• Leah and Rachel both named their boys, the 12 tribes of Israel, specific names for a reason. They must have known there was future significance in their names, their destiny.
  • When Hannah couldn’t get pregnant, she cried out to the Lord until he “opened her womb”. She named her first son Samuel, which means “God heard”.
  • When Lazarus was raised from the dead (Lazarus is the Greek for the Hebrew Eleazar or El’azar), God helped him from death. Lazarus means “God has helped”.
  • Deborah was one of the strongest women in the Bible. She was a wife, a prophetess and a judge and went out to war with the men. Her name means “bee”. What do bees do? They make sweet honey, work diligently on a team (a hive) but they can also sting if provoked. Remember Muhammed Ali’s phrase, “Float like a butterfly, sting like a bee”? That was Deborah.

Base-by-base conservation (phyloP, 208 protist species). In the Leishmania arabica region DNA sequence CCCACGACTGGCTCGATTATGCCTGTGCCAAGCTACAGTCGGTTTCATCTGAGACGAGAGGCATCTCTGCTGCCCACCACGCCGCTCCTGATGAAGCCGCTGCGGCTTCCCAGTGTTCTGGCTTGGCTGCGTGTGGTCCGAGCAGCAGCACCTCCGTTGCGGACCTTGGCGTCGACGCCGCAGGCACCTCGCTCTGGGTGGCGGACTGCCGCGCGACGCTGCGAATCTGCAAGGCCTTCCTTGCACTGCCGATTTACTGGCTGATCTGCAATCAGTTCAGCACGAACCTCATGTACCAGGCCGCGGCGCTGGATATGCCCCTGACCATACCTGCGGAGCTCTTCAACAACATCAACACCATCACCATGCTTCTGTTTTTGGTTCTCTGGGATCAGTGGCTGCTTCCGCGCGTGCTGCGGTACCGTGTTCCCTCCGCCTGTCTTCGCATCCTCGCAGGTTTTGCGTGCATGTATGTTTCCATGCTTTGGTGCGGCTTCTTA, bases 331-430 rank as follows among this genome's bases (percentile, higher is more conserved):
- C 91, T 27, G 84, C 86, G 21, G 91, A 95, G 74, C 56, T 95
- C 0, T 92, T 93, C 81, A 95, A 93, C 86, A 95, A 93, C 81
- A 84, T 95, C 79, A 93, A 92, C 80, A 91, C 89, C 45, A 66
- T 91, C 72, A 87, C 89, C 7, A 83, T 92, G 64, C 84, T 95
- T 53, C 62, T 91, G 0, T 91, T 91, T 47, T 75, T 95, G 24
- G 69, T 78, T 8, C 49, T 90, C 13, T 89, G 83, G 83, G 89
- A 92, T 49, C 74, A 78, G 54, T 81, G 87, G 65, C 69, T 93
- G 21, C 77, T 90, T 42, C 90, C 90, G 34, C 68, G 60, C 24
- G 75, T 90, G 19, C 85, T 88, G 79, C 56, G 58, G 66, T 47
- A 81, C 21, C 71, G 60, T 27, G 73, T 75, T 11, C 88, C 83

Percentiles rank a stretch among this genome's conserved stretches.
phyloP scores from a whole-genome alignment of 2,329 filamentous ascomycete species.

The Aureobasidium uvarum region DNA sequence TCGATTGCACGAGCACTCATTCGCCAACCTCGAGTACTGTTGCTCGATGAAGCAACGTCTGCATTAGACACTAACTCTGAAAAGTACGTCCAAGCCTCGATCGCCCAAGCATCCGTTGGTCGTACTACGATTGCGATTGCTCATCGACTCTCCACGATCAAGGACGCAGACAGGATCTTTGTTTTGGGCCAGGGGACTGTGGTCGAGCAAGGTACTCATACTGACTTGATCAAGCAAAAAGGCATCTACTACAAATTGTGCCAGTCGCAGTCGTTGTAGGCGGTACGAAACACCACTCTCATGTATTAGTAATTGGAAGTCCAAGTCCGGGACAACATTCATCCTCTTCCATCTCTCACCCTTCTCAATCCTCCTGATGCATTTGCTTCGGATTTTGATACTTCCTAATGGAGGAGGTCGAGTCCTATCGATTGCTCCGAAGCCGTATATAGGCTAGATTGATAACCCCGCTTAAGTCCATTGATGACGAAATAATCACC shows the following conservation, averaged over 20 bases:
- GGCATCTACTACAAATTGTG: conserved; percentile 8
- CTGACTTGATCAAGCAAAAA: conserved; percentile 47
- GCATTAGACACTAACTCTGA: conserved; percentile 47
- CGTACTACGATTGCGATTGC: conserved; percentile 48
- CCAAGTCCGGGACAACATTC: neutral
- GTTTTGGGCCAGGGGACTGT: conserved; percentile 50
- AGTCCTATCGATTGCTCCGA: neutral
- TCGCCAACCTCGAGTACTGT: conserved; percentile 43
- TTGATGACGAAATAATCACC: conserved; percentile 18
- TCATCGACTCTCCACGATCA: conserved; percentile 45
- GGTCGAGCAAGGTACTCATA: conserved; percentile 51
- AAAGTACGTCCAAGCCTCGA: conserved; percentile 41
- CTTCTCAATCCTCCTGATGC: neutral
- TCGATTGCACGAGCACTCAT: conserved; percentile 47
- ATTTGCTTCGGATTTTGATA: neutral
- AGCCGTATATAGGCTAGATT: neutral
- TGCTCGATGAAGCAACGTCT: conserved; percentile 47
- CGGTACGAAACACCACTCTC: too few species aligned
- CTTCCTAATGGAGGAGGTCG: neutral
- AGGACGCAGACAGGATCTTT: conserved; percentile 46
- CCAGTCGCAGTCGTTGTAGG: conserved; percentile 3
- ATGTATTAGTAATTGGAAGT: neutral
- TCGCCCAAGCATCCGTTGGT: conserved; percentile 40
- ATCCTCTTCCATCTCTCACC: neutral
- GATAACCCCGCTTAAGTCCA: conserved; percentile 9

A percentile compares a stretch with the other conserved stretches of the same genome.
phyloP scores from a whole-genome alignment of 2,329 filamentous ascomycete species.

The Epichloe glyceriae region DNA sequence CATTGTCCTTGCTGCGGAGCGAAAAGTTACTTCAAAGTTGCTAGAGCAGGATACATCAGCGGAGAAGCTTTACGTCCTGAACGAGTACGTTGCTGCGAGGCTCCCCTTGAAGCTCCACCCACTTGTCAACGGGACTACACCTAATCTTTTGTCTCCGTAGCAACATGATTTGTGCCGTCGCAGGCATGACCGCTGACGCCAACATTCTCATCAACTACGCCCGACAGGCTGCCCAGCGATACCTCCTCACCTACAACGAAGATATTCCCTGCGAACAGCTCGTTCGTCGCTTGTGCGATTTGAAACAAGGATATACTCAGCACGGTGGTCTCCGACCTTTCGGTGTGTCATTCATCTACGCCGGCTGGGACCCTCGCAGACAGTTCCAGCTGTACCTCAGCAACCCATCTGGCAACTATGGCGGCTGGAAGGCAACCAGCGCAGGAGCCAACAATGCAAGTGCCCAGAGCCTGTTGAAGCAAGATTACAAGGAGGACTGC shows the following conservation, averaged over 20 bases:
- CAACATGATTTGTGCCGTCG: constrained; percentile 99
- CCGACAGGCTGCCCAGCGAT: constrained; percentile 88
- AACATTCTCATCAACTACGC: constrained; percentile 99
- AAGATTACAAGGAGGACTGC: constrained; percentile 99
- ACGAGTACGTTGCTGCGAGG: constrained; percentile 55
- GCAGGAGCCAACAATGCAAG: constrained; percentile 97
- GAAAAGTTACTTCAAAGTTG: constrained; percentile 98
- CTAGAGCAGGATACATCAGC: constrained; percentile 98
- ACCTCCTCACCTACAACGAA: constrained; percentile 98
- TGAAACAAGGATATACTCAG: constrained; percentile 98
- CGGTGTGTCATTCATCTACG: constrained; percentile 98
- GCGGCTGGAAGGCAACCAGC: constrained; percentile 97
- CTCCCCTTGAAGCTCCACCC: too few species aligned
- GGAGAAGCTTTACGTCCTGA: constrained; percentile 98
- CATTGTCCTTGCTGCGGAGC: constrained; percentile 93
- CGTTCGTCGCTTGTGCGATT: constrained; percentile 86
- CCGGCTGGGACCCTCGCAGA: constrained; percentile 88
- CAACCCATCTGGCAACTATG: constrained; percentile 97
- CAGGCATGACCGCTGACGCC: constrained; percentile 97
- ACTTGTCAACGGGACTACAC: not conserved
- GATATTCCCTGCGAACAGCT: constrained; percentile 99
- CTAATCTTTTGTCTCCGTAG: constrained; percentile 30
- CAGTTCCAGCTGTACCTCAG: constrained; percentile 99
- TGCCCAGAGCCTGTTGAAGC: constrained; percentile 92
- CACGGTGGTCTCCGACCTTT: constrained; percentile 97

• One of the most significant name changes in the Bible was when Jesus renamed Simon to Peter. It is said that this name was a prophetic sign of the amazing change that Peter would have after Jesus resurrected. As you recall Peter was a paradox of behavior and emotions until after Jesus resurrected and the Holy Spirit came upon Peter with power. He was never the same again. He went from a “pebble” as Simon to a “rock” as Peter.
  • Hadassah is interesting. She was renamed Esther, you might have heard of her. Hadassah means “myrtle tree”. You might wonder what a myrtle tree has to do with what Esther did, basically saving the Jewish people from annihilation. I like this translation of Isaiah 55:13:

13 Cypress and myrtle trees will grow in fields once covered by thorns. And then those trees will stand as a lasting witness to the glory of the LORD.

Well, after all these centuries, Purim, the Jewish festival of Esther is still going strong. Esther / Hadassah, the myrtle tree, certainly stands as a lasting witness to the glory of the Lord for her part in God’s deliverance of the Jews from genocide.